The Biological Society of Washington was severely scolded by the scientific community for publishing this article (Giles 2004; Helgen 2004; Ligon & Lovern 2004; Terry 2004), and the society published a statement repudiating the Meyer paper and its ID concept and describing irregularities in the editorial process that allowed the paper to be published. The article was peer-reviewed, but it is claimed that the editor, an ID sympathizer, didn’t utilize all the other quality control processes of the journal.

The Meyer article was a thoughtful presentation of the topic, but most of the responses failed to respond to the arguments in the paper. They only argued that it was not legitimate for such a paper (not in accord with MN) to be published in a scientific journal. To criticize ID proponents for not publishing can only have validity if journals accept articles on the merits of their content, and not according to whether the articles are based on acceptance of MN.

ID and Philosophy

Neither the proponents nor the opponents of ID have so far produced arguments that are convincing to the other side. This is partly because of the complexity of the biochemical phenomena they are arguing about. Both sides will likely continue to hone their arguments. But there is one major difference. ID recognizes and focuses on the real issue — the origin of biological information, while their critics skirt this issue and base their criticisms of ID on peripheral issues. The critics of ID rely on the assumption that the biological information will evolve when needed, using word pictures to support their arguments. In reality, the argument can probably never be resolved as long as the philosophical incompatibility between the two groups exists. The concepts of ID could never be accepted, no matter how true they may be, as long as there is a commitment to MN.

It is claimed that ID is being rejected as unscientific, not only because of philosophy, but because it hasn’t been successful in generating new, publishable scientific research. This is, so far, largely true, for various reasons. I suggest that there is much more promise for such research than has yet been realized.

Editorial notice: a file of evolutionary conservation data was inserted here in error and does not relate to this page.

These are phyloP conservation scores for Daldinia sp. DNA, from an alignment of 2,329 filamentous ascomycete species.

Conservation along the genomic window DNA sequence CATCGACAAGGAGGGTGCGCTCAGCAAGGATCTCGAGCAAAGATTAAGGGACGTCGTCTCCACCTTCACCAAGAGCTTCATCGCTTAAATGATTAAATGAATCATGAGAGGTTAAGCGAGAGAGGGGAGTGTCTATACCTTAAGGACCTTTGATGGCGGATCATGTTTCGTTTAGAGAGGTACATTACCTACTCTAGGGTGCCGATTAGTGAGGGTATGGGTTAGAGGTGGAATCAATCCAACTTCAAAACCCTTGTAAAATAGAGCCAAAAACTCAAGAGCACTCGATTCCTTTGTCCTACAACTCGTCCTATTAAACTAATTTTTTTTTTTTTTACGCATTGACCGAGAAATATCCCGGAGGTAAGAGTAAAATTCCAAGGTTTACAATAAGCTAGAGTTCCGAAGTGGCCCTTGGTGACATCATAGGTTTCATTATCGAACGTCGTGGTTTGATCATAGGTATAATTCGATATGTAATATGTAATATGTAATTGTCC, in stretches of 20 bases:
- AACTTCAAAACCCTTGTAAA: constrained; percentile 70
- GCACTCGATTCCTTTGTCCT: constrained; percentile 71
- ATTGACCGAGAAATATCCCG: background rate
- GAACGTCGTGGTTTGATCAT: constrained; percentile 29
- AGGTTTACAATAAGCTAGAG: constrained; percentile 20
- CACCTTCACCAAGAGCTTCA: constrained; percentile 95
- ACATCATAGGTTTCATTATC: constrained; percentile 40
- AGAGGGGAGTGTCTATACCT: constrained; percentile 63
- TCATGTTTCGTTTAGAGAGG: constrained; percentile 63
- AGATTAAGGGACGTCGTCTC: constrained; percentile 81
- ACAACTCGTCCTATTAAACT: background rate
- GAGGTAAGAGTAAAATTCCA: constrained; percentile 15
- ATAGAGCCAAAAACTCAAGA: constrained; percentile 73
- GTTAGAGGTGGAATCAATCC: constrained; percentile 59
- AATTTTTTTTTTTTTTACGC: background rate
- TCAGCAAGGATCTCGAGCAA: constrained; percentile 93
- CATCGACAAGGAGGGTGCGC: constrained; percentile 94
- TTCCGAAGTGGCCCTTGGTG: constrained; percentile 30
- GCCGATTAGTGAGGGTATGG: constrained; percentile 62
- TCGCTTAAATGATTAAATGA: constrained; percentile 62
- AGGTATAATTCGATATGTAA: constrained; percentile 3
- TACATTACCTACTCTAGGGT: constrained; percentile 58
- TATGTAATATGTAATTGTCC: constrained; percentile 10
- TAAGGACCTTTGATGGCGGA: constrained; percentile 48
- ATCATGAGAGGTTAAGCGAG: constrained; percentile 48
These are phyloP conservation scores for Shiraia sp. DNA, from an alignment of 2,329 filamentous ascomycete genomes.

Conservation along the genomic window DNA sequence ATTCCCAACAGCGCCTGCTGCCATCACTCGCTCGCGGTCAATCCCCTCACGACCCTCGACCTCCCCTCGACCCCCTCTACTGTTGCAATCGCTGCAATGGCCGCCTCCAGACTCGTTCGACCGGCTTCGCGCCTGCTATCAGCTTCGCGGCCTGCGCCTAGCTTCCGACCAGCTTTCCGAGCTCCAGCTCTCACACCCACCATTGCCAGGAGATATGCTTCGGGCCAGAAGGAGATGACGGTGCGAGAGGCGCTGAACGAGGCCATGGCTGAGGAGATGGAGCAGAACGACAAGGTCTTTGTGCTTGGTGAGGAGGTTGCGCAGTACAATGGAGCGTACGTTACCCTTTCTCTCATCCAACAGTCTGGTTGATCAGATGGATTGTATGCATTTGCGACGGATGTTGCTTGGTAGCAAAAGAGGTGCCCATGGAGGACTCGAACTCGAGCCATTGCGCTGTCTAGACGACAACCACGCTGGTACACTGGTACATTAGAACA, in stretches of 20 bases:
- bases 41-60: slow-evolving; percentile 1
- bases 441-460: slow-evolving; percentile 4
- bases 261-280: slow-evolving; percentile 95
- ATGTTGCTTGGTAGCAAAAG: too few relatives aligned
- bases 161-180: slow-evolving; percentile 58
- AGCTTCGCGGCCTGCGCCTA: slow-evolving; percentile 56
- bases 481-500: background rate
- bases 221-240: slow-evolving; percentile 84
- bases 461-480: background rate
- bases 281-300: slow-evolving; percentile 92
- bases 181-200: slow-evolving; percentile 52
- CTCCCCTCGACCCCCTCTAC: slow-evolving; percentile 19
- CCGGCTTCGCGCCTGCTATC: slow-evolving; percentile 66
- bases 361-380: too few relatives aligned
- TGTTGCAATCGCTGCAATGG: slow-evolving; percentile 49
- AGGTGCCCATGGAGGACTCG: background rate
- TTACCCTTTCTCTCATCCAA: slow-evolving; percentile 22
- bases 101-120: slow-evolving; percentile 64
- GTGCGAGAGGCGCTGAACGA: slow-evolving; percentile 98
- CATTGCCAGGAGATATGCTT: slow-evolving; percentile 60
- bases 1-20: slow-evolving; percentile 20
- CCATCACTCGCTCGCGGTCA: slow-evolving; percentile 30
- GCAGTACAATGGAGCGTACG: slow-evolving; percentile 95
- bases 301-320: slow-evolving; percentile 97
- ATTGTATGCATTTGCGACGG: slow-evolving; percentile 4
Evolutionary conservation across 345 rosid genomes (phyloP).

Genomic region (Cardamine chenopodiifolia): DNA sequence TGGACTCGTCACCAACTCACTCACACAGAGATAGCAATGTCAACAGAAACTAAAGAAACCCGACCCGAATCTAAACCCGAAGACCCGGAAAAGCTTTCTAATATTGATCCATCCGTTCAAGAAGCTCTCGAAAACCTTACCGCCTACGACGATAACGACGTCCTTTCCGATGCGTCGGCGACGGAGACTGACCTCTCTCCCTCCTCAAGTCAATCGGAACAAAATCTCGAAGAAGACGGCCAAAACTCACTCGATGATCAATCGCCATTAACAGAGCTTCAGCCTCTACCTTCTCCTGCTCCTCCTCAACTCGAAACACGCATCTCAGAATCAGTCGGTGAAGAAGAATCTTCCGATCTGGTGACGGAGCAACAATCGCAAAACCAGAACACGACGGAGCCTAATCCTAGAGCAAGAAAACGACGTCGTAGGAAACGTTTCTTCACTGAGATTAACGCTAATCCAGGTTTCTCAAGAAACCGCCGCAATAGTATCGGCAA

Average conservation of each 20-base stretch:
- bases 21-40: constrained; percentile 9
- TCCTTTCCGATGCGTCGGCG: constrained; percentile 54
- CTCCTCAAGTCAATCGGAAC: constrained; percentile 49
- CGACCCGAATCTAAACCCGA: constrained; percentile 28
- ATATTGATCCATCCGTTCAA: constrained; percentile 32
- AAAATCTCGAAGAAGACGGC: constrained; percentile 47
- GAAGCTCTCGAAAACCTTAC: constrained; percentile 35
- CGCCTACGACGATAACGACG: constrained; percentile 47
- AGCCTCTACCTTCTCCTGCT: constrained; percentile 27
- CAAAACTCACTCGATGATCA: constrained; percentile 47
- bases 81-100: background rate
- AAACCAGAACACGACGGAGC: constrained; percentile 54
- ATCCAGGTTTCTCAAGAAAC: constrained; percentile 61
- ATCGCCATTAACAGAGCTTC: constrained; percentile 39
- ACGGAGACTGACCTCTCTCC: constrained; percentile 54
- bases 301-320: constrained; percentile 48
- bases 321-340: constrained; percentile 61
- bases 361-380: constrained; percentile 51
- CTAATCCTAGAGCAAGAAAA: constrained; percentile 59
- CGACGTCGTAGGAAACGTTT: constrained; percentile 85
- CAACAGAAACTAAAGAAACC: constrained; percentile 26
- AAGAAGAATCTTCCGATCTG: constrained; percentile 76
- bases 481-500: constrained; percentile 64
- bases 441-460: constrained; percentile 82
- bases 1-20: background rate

However, ID does ask legitimate questions about the nature of the search for truth. Since MN is not a scientific claim, but is a philosophy, to reject ID because it is a violation of MN is a philosophical or religious choice, not a scientific choice. Even if ID doesn’t succeed in initiating many testable hypotheses, the claims of ID still could be true. For science to try to keep ID from being discussed may be just as unproductive as it was for the church in Galileo’s day to try to prevent open discussion of the heliocentric universe theory. A valid intellectual goal of ID is to put naturalism out on the table for open discussion, and it has made considerable progress toward this goal, even though it is vigorously opposed by many prominent scientists.

One criteria for determining the scientific value of a theory is whether it can make predictions testable by empirical evidence. To some extent it will be hard for ID to make specific predictions, for the same reason it is hard to predict just what evolutionary adaptation will result from some environmental change. When we are investigating the unknown we will often not know, ahead of time, what to look for. However, there are definite predictions that ID can make. ID predicts that when we fully understand life, we will find sophisticated, fully functional systems everywhere. Thus those parts and systems that naturalistic science describes as poorly designed, or “cobbled together” by evolution, will be especially fruitful subjects for study, because the full design of those systems has not yet been discovered. The expectations of design encourages detailed study of such systems, because the reward will often be significant discoveries of new phenomena.